Technology

Arris Guns for Global Growth

Sees Big Opportunities on International Front 3/16/2016 11:45 AM Eastern

International opportunities will play a major role in Arris’s future and pave the way for growth, the telecom supplier said Wednesday at its Investor Day in New York.

 

"We are focusing intensely on international,” Bob Stanzione, Arris’s chairman and CEO, said. “We’re structured to gain international share,” he added, a reference to the new corporate makeup of Arris following its acquisition of Pace plc in January. 

 

Ron Coppock, who leads Arris’s international sales team, discussed how the company will be targeting the international opportunity. For starters,  it’s a bigger market – the U.S. represents about 104 million subs, while the rest of the world represents about 721 million.

 

“That’s our opportunity in a nutshell,” Coppock said, noting that it involves not just cable operators, but a mixture of telcos, satellite and wireless service providers.

 

But the challenge, he added, is that it’s an aggregation of multiple markets and demographics, regulatory environments, fragmented product lines, as well as a variety of services that drive different levels of ARPU. 

 

Arris, he said, must build scale and commonality to drive and grow that part of the business.  To help to achieve that, Arris has set up a standalone international operation based in the U.K.  that will develop products specific to these global markets.

 

Even as Arris looks ahead, Stanzione addressed the “headwinds” the company encountered last year as some telco customers reduced spending (AT&T, for example, “pivoted hard” from U-verse TV to DirecTV’s satellite TV platform), Verizon’s divestiture of a portion of its FiOS footprint to Frontier Communications, currency pressures due to the strong dollar, and the turbulence caused by the consolidation of service providers.

 

The Verizon-Frontier deal, he predicted will be a “good thing” for Arris because there’s an expectation that Frontier will look to expand the FiOS footprint it’s acquiring and to  spend more aggressively.

 

“We think [telco spending] will turn around this year,” Stanzione said.

 

Pace Integraton 'Going Well'  

Stanzione also offered an update on the integration of Pace, saying it is “going well.”

 

But he also acknowledged that it was “heartbreaking” in the sense that it has also resulted in a  workforce reduction (Arris last month confirmed that it was cutting about 10% of its global workforce) as well as the recent closing of some facilities, including those based in China (Hangzhou), Israel (Tel Aviv) and Argentina.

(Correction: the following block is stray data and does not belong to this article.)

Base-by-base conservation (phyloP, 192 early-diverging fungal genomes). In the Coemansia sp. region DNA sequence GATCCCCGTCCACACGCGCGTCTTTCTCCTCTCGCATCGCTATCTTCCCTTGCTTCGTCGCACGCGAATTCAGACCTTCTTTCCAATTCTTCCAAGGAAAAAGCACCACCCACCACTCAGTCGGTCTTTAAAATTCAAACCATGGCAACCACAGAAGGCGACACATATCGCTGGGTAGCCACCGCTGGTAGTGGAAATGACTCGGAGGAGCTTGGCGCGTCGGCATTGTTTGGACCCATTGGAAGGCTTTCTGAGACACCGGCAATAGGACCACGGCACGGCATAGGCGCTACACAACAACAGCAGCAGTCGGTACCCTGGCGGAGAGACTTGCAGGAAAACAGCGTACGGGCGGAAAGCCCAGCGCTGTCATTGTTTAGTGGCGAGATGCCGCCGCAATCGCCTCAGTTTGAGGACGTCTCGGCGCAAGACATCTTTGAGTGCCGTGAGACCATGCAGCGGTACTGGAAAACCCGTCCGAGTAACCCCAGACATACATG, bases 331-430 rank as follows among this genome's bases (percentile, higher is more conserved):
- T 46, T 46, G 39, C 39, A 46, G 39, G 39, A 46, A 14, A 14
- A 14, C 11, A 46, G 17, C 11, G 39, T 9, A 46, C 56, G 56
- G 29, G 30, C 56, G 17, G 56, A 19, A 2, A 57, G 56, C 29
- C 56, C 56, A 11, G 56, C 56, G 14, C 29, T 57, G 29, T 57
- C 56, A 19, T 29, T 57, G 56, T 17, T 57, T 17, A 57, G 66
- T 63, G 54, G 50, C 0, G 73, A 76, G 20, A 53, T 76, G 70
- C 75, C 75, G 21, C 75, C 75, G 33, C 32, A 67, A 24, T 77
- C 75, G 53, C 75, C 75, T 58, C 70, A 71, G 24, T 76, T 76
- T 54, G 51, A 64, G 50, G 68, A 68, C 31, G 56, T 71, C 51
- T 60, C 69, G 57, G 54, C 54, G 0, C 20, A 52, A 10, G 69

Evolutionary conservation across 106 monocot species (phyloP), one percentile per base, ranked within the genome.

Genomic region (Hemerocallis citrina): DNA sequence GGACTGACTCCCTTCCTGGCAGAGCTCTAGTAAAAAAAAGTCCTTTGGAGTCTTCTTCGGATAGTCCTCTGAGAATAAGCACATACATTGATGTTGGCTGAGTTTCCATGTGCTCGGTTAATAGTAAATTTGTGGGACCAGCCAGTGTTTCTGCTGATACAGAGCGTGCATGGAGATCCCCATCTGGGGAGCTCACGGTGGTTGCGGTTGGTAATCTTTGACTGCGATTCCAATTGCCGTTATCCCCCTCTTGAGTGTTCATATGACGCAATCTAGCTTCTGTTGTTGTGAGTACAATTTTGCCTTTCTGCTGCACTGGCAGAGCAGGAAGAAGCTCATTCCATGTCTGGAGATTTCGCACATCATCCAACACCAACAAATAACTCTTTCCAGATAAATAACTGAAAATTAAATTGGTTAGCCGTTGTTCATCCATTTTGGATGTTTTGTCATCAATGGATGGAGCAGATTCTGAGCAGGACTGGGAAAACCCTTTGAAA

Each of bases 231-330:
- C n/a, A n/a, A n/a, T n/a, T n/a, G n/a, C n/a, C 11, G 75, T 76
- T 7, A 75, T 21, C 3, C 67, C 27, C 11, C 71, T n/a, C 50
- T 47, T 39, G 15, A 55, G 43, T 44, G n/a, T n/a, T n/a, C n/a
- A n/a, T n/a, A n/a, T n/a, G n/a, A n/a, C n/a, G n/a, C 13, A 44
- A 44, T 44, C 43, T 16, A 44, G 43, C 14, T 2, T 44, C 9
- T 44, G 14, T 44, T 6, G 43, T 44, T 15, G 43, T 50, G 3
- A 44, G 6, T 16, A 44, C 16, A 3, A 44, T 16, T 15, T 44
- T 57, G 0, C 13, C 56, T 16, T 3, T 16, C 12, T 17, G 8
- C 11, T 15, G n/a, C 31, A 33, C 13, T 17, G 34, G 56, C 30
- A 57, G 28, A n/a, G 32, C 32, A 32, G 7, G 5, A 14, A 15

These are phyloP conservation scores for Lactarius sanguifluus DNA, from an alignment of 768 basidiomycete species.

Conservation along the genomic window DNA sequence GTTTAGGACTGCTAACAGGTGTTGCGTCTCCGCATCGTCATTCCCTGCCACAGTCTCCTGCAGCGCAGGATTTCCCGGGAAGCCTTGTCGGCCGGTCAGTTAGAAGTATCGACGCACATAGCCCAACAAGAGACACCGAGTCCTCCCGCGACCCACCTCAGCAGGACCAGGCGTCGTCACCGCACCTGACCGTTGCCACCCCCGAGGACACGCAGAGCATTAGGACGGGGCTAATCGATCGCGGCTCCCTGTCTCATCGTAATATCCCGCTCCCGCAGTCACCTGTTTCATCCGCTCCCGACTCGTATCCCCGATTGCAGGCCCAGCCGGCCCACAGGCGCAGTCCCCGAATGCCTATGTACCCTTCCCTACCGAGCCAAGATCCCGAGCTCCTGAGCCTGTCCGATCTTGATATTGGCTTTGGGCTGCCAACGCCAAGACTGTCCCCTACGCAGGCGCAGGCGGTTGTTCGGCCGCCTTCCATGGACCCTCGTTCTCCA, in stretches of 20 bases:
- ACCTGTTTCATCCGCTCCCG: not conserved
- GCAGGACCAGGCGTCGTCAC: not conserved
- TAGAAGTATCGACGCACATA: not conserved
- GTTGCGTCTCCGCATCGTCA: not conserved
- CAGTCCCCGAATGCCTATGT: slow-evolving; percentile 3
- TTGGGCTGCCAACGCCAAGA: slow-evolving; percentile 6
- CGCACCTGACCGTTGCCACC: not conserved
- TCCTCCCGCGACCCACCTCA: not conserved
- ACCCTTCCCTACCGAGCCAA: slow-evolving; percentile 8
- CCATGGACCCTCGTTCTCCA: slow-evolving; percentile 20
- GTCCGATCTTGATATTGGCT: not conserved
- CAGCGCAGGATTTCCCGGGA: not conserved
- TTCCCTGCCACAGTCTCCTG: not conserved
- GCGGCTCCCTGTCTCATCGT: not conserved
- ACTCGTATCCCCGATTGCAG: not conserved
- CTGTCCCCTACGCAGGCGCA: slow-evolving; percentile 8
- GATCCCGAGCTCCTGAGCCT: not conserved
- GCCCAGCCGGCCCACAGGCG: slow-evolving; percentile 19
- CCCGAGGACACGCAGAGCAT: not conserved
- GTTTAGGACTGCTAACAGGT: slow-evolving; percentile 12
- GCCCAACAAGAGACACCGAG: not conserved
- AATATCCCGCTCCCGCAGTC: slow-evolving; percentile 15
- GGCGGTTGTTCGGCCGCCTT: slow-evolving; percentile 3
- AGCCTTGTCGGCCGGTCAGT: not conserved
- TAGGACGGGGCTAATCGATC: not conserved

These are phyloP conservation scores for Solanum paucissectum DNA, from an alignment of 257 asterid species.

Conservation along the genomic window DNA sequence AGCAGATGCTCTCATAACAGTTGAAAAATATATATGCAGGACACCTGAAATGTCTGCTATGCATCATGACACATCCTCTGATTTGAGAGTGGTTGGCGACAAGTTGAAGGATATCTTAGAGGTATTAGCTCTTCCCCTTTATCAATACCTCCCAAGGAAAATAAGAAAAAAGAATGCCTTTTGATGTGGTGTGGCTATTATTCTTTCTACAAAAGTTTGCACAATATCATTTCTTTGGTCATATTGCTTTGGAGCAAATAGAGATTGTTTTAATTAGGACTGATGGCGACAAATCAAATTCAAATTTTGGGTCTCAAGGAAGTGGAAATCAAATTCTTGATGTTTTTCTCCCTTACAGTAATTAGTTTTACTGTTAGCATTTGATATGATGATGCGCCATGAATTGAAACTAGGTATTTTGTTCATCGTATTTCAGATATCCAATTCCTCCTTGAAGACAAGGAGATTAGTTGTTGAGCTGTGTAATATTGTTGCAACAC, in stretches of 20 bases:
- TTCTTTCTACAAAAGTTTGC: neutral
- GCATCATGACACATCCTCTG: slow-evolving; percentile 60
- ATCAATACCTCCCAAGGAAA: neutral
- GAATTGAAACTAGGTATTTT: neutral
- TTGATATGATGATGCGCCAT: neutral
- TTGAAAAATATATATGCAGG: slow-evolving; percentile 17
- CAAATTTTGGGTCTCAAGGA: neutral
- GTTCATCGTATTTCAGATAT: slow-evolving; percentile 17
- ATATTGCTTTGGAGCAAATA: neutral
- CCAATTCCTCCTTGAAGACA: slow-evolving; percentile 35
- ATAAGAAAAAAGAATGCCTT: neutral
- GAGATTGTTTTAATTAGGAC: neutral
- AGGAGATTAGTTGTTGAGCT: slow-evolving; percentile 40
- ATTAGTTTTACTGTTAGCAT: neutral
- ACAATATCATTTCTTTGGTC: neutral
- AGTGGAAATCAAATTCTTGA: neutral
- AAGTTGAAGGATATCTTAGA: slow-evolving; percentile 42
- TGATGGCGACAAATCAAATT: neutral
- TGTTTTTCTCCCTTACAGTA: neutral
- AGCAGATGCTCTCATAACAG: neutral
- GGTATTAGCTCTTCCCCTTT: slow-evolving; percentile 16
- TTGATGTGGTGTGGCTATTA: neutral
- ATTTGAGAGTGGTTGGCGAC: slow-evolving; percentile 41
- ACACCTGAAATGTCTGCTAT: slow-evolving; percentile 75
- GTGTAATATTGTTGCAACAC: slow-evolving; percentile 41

“I think we’re over the hump in terms of these reductions,” Stanzione said, adding later: “We’re executing on a  strong synergy plan.”

 

He also referenced some "dis-synergies" that are coming about from the Pace deal with some clients that were sourcing key products from both Arris and Pace. While the merger gave Arris a virtual 100% share position in some product areas with select clients, a number of those customers have policies that prevent them from buying from a sole source for “high-running, critical products,” which will end up reducing Arris's share in those situations, Stanzione explained. 

 

That said, Arris provided guidance that it will pull in between $6.6 billion to $6.8 billion in sales in 2016 (growth of 37.6% to 41.7%, thanks in large part to the Pace merger), and non-GAAP earnings per share of $2.45 to $2.60.

 

Arris ‘Not Terribly Concerned’ about FCC Set-Top Rules

Part of the morning’s focus was on Arris’s set-top business and how the FCC’s vote to approve new proposed STB rules could impact the company’s share of the pie.

 

“We’re not terribly concerned about this FCC drama,” Stanzione said, noting that Arris has been selling retail cable modems for years, yet most rent.

 

Larry Robinson, president of customer premises equipment, said moved by the FCC effectively put the potential for a retail set-top market back on the table, but noted that the FCC anticipates a possible two-year compliance window and that standards have yet to be set or defined.

 

“I don’t know if this is ultimately a big swing item for us,” Robinson said, but said it could accelerate the transition to IP in and out of the home.

 

But if those rules do spark a solid retail market for STBs, “it’s one we’re very well-positioned to support.”

 

As for the larger IP video migration, Robinson said it will be a “multi-year journey” for cable operators, noting that the video gateway and the broadband gateway will continue to converge.

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